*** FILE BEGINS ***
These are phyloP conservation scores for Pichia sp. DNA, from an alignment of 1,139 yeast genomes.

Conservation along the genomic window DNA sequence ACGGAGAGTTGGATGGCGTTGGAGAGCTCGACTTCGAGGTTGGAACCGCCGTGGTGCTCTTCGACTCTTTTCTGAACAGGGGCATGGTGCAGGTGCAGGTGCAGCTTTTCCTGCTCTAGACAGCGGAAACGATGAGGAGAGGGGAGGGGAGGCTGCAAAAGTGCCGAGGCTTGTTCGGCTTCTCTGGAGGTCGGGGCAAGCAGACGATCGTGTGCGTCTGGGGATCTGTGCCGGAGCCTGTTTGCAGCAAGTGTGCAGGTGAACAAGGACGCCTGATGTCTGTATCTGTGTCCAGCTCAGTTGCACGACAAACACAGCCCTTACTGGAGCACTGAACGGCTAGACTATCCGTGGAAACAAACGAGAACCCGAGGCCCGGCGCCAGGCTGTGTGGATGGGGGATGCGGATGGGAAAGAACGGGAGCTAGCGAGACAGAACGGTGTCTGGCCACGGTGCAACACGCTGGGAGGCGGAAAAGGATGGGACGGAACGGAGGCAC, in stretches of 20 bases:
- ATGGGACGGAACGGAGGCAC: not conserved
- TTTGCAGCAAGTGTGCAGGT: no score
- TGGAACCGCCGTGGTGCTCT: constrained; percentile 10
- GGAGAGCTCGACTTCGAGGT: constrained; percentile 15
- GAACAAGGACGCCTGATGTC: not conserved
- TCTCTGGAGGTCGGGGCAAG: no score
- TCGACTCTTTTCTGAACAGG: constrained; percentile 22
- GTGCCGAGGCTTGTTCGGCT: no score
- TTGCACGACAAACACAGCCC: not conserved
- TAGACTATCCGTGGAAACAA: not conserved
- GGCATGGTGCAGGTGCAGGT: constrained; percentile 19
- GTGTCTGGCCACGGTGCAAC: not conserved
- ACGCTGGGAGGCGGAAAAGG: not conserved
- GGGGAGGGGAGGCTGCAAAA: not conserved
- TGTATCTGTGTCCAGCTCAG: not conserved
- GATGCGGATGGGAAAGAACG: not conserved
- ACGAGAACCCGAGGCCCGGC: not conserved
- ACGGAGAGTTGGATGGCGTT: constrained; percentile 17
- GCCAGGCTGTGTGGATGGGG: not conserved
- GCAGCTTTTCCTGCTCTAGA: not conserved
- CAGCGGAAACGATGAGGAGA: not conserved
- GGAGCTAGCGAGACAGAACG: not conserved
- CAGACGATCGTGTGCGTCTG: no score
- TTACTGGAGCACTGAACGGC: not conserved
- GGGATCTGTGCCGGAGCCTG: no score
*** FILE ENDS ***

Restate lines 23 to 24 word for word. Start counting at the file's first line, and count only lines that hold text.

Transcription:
- CAGCGGAAACGATGAGGAGA: not conserved
- GGAGCTAGCGAGACAGAACG: not conserved